Lawyers seem very trigger happy lately with class-action cases—well, when are they not?—with lawsuits recently filed against Apple and Google for location tracking, to Sony for the PlayStation Network breach, and to now a bizarre case against Twitter. Two Californian residents, Drew Moss and Sahar Maleksaeedi are suing Twitter for sending unwanted text messages.
Moss and Maleksaeedi claim that Twitter sent them confirmation text messages after they sent text messages with the command ‘STOP’ to turn off all phone notifications. They claim that Twitter is engaging in unlawful conduct by contacting them via SMS without their consent. They say that this is not only an invasion of their privacy but a violation of the Telephone Consumer Protection Act of 1991.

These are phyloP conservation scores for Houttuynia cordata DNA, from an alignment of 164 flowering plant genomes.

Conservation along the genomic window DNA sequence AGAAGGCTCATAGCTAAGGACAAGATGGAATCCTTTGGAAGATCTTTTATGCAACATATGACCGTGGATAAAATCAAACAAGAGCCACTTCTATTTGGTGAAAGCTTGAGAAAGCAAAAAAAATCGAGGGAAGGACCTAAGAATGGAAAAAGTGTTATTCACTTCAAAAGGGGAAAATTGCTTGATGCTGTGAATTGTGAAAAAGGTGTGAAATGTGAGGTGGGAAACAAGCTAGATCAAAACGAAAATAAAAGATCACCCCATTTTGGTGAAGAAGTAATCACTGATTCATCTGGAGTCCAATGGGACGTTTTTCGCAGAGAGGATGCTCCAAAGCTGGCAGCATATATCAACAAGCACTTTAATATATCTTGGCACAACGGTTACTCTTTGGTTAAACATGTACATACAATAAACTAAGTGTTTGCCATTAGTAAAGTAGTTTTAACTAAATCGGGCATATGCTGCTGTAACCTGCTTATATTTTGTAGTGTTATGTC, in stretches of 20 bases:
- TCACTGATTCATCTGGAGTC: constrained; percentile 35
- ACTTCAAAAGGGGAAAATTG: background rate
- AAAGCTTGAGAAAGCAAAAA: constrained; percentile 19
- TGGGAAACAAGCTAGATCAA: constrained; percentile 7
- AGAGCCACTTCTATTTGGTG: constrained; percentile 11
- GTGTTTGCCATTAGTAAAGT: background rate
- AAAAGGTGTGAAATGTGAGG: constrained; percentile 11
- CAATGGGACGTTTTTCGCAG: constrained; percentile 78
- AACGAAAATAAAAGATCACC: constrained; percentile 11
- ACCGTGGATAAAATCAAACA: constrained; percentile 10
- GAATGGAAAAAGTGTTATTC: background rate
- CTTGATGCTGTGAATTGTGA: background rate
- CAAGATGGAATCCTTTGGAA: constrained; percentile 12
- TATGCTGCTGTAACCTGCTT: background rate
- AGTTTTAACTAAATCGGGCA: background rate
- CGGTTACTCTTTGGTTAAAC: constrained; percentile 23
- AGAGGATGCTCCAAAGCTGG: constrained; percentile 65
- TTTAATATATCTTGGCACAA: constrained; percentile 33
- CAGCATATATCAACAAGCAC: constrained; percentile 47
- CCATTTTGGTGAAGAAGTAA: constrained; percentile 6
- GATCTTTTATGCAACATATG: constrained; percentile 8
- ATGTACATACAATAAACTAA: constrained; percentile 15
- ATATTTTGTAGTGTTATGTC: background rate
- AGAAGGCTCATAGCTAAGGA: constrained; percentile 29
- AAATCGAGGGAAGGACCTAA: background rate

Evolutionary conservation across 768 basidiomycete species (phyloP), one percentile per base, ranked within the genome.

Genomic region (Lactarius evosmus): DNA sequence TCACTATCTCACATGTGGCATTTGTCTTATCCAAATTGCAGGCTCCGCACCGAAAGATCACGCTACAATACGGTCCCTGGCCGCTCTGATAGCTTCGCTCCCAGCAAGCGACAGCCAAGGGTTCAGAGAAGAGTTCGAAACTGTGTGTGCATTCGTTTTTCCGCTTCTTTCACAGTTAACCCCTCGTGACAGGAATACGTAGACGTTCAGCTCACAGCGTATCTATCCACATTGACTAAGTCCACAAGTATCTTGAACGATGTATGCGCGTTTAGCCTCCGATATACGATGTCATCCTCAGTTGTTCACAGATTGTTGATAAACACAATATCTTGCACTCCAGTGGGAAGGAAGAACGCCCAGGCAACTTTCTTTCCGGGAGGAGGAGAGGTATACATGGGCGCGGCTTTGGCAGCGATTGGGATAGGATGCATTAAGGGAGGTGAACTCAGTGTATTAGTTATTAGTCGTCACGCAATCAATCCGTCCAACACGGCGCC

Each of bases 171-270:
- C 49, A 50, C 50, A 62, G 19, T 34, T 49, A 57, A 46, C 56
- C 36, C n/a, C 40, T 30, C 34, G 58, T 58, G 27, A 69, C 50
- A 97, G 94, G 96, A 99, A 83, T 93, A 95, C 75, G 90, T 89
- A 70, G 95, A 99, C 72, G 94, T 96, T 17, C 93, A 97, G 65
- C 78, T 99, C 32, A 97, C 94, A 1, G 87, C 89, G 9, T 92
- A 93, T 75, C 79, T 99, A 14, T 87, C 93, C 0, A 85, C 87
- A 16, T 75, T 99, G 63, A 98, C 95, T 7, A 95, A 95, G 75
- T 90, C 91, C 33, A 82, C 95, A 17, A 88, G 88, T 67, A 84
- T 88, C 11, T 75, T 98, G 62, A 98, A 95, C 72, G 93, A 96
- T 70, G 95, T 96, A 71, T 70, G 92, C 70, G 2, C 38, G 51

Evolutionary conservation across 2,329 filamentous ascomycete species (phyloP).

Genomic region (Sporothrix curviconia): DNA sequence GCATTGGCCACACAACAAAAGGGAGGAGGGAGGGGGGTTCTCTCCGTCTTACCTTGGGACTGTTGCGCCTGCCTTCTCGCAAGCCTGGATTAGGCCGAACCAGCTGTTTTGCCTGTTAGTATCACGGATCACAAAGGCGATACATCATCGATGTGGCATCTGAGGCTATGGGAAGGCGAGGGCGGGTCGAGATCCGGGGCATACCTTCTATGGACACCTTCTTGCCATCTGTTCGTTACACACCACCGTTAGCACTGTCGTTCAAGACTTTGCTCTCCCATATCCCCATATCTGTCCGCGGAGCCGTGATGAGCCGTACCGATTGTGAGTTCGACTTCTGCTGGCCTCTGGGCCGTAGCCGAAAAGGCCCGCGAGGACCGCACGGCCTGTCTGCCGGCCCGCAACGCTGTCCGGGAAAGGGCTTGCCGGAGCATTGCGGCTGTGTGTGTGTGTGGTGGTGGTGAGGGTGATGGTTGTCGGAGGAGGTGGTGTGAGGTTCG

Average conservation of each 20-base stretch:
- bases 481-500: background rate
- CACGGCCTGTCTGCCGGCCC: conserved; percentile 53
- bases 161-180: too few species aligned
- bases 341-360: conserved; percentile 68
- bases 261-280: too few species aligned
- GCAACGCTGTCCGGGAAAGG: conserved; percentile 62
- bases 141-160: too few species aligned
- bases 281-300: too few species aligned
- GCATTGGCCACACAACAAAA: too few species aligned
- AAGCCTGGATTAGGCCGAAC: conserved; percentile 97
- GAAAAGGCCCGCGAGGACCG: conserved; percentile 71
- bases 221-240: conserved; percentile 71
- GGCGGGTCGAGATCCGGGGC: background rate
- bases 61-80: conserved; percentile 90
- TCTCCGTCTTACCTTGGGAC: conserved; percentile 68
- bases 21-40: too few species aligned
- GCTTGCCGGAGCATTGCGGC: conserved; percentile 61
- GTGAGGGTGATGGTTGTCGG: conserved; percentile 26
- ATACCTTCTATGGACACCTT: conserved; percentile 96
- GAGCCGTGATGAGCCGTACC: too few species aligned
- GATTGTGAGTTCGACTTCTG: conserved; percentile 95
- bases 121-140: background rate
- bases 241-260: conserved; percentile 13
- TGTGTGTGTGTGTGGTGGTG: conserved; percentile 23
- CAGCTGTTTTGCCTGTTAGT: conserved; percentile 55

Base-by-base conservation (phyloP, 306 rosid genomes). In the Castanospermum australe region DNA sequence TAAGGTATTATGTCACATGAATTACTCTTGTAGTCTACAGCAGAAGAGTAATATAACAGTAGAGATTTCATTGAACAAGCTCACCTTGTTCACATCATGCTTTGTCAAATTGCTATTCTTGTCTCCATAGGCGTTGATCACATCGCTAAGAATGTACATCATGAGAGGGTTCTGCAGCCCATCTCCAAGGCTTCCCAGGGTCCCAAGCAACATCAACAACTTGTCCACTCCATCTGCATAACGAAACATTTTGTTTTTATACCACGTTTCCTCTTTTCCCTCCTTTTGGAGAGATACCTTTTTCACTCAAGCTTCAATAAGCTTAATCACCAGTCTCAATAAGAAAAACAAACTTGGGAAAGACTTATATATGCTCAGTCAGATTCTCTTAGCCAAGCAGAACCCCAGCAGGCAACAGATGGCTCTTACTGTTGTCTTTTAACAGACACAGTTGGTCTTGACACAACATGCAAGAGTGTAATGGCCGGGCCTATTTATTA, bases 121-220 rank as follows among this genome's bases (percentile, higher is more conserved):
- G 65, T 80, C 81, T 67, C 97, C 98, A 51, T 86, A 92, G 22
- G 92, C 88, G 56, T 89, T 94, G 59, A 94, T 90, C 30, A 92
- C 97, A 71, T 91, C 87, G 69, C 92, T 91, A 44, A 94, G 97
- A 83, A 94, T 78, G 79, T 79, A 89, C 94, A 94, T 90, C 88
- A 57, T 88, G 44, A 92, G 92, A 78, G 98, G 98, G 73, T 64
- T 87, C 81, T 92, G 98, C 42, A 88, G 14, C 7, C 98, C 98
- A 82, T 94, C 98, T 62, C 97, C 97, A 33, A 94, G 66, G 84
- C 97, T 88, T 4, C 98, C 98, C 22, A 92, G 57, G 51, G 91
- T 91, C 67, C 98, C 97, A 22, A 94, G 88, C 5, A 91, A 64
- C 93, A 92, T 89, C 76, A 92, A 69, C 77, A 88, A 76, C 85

The duo further claim that the automated confirmation messages sent back to them after they requested to stop receiving messages resulted in additional charges to their mobile service plans. They are seeking up to $1,500 in damages for each alleged violation. If aggregated as a class-action suit in the tens of thousands, it could exceed $5 million.
Part of the filed document reads:
At some point Plaintiffs decided that they no longer wanted to receive text message notifications on their cellular telephone from Defendant.
Plaintiffs then responded to Defendant’s last text message notification by replying “stop,” as instructed by Twitter.
At this point, Plaintiffs withdrew any express or implied consent to receive text message notification to their cellular telephone that they may have previous given Twitter.
In response to receiving this revocation of consent, Defendant then immediately sent another, unsolicited, confirmatory text message to Plaintiffs’ cellular telephones.